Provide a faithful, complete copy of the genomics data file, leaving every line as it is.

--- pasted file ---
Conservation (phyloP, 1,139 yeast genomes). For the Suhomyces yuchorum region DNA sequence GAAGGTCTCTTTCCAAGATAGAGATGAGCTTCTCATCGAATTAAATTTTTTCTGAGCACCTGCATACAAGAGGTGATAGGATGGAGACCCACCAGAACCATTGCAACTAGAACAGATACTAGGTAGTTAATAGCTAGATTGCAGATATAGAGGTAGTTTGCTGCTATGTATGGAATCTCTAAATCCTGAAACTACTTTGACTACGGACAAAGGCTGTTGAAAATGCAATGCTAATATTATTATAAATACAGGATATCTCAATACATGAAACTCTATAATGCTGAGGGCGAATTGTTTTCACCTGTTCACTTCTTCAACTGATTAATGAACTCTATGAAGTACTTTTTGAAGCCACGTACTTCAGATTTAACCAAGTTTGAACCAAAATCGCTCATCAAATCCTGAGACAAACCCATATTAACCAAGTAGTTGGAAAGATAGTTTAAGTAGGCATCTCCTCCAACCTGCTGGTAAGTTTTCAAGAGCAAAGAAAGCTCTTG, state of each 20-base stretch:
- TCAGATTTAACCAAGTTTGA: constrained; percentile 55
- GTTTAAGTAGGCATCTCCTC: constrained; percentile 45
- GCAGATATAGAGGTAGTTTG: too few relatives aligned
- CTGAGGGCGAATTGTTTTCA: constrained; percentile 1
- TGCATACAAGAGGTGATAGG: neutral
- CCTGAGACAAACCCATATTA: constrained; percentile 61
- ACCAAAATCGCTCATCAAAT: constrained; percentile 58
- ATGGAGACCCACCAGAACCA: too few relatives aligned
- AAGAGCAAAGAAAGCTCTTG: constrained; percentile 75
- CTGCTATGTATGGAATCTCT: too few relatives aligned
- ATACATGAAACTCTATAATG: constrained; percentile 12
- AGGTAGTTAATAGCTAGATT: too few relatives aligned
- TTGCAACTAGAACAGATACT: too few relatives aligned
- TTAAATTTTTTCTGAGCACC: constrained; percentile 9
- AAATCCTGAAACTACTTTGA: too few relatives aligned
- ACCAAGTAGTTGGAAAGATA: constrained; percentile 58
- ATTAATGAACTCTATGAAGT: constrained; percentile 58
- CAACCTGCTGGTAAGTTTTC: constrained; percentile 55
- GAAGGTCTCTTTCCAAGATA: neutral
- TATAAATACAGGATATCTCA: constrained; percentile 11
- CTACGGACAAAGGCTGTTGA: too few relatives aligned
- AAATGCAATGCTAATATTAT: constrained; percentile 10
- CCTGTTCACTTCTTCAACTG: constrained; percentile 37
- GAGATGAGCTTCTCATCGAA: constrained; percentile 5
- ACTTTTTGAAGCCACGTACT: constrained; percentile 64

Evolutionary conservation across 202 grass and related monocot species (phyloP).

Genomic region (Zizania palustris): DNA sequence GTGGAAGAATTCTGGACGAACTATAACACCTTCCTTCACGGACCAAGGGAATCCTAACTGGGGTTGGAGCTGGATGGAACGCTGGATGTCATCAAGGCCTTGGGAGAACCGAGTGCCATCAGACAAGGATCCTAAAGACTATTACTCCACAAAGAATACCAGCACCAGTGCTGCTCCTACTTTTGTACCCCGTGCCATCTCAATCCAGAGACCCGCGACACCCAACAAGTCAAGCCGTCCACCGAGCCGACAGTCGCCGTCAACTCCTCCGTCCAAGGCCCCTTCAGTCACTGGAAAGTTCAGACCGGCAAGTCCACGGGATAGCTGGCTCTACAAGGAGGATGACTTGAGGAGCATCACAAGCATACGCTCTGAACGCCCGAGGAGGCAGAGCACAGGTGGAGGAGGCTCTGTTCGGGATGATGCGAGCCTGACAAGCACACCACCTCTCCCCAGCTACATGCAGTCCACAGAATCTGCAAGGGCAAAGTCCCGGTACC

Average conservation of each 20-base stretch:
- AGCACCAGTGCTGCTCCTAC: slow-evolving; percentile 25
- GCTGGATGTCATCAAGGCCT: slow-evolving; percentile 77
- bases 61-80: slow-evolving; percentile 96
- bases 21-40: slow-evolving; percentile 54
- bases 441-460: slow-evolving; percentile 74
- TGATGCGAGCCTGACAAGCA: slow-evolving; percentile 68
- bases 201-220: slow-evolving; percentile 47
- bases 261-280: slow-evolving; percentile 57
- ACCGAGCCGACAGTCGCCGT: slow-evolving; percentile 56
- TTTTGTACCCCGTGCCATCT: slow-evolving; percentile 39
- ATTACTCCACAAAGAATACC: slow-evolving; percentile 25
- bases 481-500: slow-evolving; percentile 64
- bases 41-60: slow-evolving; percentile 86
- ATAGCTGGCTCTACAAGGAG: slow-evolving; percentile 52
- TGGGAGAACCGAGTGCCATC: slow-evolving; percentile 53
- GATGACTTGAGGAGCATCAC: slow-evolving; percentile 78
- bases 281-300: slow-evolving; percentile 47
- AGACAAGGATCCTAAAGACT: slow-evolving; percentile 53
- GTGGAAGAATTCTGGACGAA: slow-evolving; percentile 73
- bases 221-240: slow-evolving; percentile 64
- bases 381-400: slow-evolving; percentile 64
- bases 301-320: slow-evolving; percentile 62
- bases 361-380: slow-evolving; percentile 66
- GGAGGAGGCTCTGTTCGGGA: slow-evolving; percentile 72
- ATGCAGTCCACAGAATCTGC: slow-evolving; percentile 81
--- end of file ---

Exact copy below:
Conservation (phyloP, 1,139 yeast genomes). For the Suhomyces yuchorum region DNA sequence GAAGGTCTCTTTCCAAGATAGAGATGAGCTTCTCATCGAATTAAATTTTTTCTGAGCACCTGCATACAAGAGGTGATAGGATGGAGACCCACCAGAACCATTGCAACTAGAACAGATACTAGGTAGTTAATAGCTAGATTGCAGATATAGAGGTAGTTTGCTGCTATGTATGGAATCTCTAAATCCTGAAACTACTTTGACTACGGACAAAGGCTGTTGAAAATGCAATGCTAATATTATTATAAATACAGGATATCTCAATACATGAAACTCTATAATGCTGAGGGCGAATTGTTTTCACCTGTTCACTTCTTCAACTGATTAATGAACTCTATGAAGTACTTTTTGAAGCCACGTACTTCAGATTTAACCAAGTTTGAACCAAAATCGCTCATCAAATCCTGAGACAAACCCATATTAACCAAGTAGTTGGAAAGATAGTTTAAGTAGGCATCTCCTCCAACCTGCTGGTAAGTTTTCAAGAGCAAAGAAAGCTCTTG, state of each 20-base stretch:
- TCAGATTTAACCAAGTTTGA: constrained; percentile 55
- GTTTAAGTAGGCATCTCCTC: constrained; percentile 45
- GCAGATATAGAGGTAGTTTG: too few relatives aligned
- CTGAGGGCGAATTGTTTTCA: constrained; percentile 1
- TGCATACAAGAGGTGATAGG: neutral
- CCTGAGACAAACCCATATTA: constrained; percentile 61
- ACCAAAATCGCTCATCAAAT: constrained; percentile 58
- ATGGAGACCCACCAGAACCA: too few relatives aligned
- AAGAGCAAAGAAAGCTCTTG: constrained; percentile 75
- CTGCTATGTATGGAATCTCT: too few relatives aligned
- ATACATGAAACTCTATAATG: constrained; percentile 12
- AGGTAGTTAATAGCTAGATT: too few relatives aligned
- TTGCAACTAGAACAGATACT: too few relatives aligned
- TTAAATTTTTTCTGAGCACC: constrained; percentile 9
- AAATCCTGAAACTACTTTGA: too few relatives aligned
- ACCAAGTAGTTGGAAAGATA: constrained; percentile 58
- ATTAATGAACTCTATGAAGT: constrained; percentile 58
- CAACCTGCTGGTAAGTTTTC: constrained; percentile 55
- GAAGGTCTCTTTCCAAGATA: neutral
- TATAAATACAGGATATCTCA: constrained; percentile 11
- CTACGGACAAAGGCTGTTGA: too few relatives aligned
- AAATGCAATGCTAATATTAT: constrained; percentile 10
- CCTGTTCACTTCTTCAACTG: constrained; percentile 37
- GAGATGAGCTTCTCATCGAA: constrained; percentile 5
- ACTTTTTGAAGCCACGTACT: constrained; percentile 64

Evolutionary conservation across 202 grass and related monocot species (phyloP).

Genomic region (Zizania palustris): DNA sequence GTGGAAGAATTCTGGACGAACTATAACACCTTCCTTCACGGACCAAGGGAATCCTAACTGGGGTTGGAGCTGGATGGAACGCTGGATGTCATCAAGGCCTTGGGAGAACCGAGTGCCATCAGACAAGGATCCTAAAGACTATTACTCCACAAAGAATACCAGCACCAGTGCTGCTCCTACTTTTGTACCCCGTGCCATCTCAATCCAGAGACCCGCGACACCCAACAAGTCAAGCCGTCCACCGAGCCGACAGTCGCCGTCAACTCCTCCGTCCAAGGCCCCTTCAGTCACTGGAAAGTTCAGACCGGCAAGTCCACGGGATAGCTGGCTCTACAAGGAGGATGACTTGAGGAGCATCACAAGCATACGCTCTGAACGCCCGAGGAGGCAGAGCACAGGTGGAGGAGGCTCTGTTCGGGATGATGCGAGCCTGACAAGCACACCACCTCTCCCCAGCTACATGCAGTCCACAGAATCTGCAAGGGCAAAGTCCCGGTACC

Average conservation of each 20-base stretch:
- AGCACCAGTGCTGCTCCTAC: slow-evolving; percentile 25
- GCTGGATGTCATCAAGGCCT: slow-evolving; percentile 77
- bases 61-80: slow-evolving; percentile 96
- bases 21-40: slow-evolving; percentile 54
- bases 441-460: slow-evolving; percentile 74
- TGATGCGAGCCTGACAAGCA: slow-evolving; percentile 68
- bases 201-220: slow-evolving; percentile 47
- bases 261-280: slow-evolving; percentile 57
- ACCGAGCCGACAGTCGCCGT: slow-evolving; percentile 56
- TTTTGTACCCCGTGCCATCT: slow-evolving; percentile 39
- ATTACTCCACAAAGAATACC: slow-evolving; percentile 25
- bases 481-500: slow-evolving; percentile 64
- bases 41-60: slow-evolving; percentile 86
- ATAGCTGGCTCTACAAGGAG: slow-evolving; percentile 52
- TGGGAGAACCGAGTGCCATC: slow-evolving; percentile 53
- GATGACTTGAGGAGCATCAC: slow-evolving; percentile 78
- bases 281-300: slow-evolving; percentile 47
- AGACAAGGATCCTAAAGACT: slow-evolving; percentile 53
- GTGGAAGAATTCTGGACGAA: slow-evolving; percentile 73
- bases 221-240: slow-evolving; percentile 64
- bases 381-400: slow-evolving; percentile 64
- bases 301-320: slow-evolving; percentile 62
- bases 361-380: slow-evolving; percentile 66
- GGAGGAGGCTCTGTTCGGGA: slow-evolving; percentile 72
- ATGCAGTCCACAGAATCTGC: slow-evolving; percentile 81